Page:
During reference checks, it’s best practice to send an email ahead of time, introduce yourself, and explain the reason for your call.
Deciding on the right candidate is not just about hiring the most qualified in terms of skills. Other factors to consider are culture fit, willingness to learn, and the likelihood of staying in the organization longer. TestGorilla’s test library of 150 scientifically validated tests can help measure candidates’ skills, personality, and fit.
Once you’ve made the decision, you move on to the final step of the process.
9. Job offer
After all the screening, interviews, background review, and reference checks, you’ve found the best person for the role. Now it’s time for you to get in touch with the candidate for the job offer. The selection process is completed once the person accepts the offer and signs the employment contract.
What are some common mistakes during the candidate selection process and their consequences?
Mistakes during the candidate selection process fall in three main categories:
Lack of efficiency
This means that both sides (the company and the candidate) are wasting resources. If your time to hire is too long, that makes it less likely for your company to be able to hire the best candidate. If you’re too slow, you risk losing strong candidates to another company and wasting time, effort, and money.
Failure to properly assess candidate’s skills
Failure to properly assess candidates’ skills can result in a bad hire—and those can be extremely costly . This can be the result of not using the right tools to evaluate skills, not having enough data, or not analyzing the data properly. With well-formulated skills assessments , you can avoid all of those errors. For example, you can create tests that are relevant for the role you’re looking to fill—or use existing ones— and send them to applicants so you can analyze their preparedness for the position.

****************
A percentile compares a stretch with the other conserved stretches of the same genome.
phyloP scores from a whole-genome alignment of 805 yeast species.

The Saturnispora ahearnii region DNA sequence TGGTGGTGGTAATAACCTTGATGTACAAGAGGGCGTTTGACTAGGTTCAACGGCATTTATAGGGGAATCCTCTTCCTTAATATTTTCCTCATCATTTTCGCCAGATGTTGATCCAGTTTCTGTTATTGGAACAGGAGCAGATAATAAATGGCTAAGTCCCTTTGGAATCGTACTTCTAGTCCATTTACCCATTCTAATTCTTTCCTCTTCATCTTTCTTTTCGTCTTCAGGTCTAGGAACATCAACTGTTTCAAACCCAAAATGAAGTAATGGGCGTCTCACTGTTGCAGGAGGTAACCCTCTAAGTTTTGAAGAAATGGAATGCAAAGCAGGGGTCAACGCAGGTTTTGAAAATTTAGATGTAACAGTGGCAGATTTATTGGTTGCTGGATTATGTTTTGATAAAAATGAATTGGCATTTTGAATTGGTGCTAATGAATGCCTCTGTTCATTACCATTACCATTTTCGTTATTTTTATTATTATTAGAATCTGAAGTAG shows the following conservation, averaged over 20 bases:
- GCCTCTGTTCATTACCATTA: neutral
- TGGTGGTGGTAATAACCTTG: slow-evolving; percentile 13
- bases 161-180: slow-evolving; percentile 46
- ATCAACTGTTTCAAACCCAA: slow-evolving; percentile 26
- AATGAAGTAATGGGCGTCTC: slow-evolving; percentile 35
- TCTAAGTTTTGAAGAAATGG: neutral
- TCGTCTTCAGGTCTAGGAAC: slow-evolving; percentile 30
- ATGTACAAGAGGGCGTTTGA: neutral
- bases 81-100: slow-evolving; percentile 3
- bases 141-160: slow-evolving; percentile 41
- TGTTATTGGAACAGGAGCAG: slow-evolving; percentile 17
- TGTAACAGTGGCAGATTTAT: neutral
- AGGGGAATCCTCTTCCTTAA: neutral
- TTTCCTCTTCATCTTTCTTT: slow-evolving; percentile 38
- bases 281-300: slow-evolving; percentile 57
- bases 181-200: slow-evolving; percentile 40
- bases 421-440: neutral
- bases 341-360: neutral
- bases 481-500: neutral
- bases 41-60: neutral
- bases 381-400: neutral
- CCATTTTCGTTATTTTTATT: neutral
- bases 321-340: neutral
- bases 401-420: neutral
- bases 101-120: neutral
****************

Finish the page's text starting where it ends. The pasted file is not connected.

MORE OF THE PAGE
Disregarding candidate experience
This mistake may lead to a negative perception of your company among prospective hires. This has a negative impact on your ability to attract talent, according to a study by Simon Knox and Cheryl Freeman for the Cranfield School of Management. Further, Liz Ryan, former contributor at Forbes and founder and CEO of Human Workplace, says that a broken hiring process can be disastrous for your brand image . Customers and potential employees often come from the same community—so treating your candidates poorly can easily result in a bad brand image, which, in turn, can hurt your sales.